Adams Summit 12:35 pm

Jefferson summit 1:55 pm

Washington summit 3:52 pm

Left Washington 4:30 pm

Monroe Summit 5:45 pm

Eisenhower summit 7:10 pm

Pierce summit 8:00 pm

Highland Center 9:20 pm

Last modified: September 2, 2017

11 Responses to :
Solo Summer One Day Presidential Traverse

  1. moll says:

    We stayed in the same bunk room at the Highland Center, knew I recognized you from somewhere. I read your previous entry, your pictures are much nicer than mine 🙂

  2. That’s a great storyline, thanks.

  3. Rakesh Nandan says:

    Hi Allison,

    You are a great inspiration.Thank you for your Presidential travel post. Very concise with beautiful pics. I just did the traverse last weekend. We did it over 2 days with five more team members. One team member got sick and few others were slow and hence we had to skip over 3 of the summits. We were carrying a 25 pounds back pack.
    I want to do it again in 1 day. I want to go ultra light. I want to know how much of supplies and water did you carry? How much your back pack weigh? Also, were you wearing hiking boots or is there some other light weight alternative. I would really appreciate if you could email me back. I want to do it this coming weekend.

    Thanks
    Rakesh

    1. allison says:

      Hello Rakesh,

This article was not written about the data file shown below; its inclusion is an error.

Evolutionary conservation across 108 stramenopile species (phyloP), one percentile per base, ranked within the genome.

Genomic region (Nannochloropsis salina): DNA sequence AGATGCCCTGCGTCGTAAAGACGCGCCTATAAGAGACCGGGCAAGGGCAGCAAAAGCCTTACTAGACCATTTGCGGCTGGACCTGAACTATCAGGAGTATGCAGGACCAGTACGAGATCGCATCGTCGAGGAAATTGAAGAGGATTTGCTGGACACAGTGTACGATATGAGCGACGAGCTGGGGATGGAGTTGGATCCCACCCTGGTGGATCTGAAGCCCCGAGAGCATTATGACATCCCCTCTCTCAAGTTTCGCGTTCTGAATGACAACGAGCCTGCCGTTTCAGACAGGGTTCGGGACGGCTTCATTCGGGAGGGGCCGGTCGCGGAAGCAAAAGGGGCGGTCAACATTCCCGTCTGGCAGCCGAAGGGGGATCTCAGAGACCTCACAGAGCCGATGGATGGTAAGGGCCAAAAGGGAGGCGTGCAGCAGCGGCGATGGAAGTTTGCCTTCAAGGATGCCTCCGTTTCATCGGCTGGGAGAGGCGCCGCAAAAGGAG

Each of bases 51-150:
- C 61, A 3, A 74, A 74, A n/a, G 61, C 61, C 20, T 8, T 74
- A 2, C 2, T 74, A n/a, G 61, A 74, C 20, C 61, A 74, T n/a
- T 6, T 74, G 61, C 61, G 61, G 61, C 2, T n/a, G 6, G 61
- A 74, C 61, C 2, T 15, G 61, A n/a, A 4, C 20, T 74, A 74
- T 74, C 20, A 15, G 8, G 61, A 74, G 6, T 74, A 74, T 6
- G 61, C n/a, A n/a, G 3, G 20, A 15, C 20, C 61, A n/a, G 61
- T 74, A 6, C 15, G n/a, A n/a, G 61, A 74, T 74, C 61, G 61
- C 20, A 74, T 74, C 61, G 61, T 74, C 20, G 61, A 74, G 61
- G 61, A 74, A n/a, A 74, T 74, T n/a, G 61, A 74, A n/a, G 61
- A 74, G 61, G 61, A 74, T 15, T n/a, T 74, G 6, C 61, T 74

I have a post with all the gear I typically bring on a day hike which should help you out! If you do switch to trail runners like I have, make sure you transition slowly so you don’t get an injury. http://trailtosummit.com/womens-hiking-gear-list/

  4. Tomas says:

    Small world. Followed your gear link and saw photo credit to Jabba (The Real Hiking Viking) … or as I’ve known him, Tom. Tom graduated from the high school where I taught. I will be back up in the Whites for some mtn biking and solo backpacking later this month (Aug 2015). For the last decade I’ve only visited the Whites in winter – not much good ice here in PA. It will be nice to be there in warmer days. After doing the Pemi Loop, I plan to finish my trip with the Presi Traverse … maybe I will see you on a trail. You are an exemplary model for today’s youth … continue to enjoy the outdoors!

    1. allison says:

      It really is a small world! He’s done far too many miles since we hiked together so I’d never be able to keep up! I absolutely love hiking in the whites in winter. Sounds like you visit for the ice climbing? It’s gorgeous in the warmer months but far more crowded now unless you know where to go! Happy trails!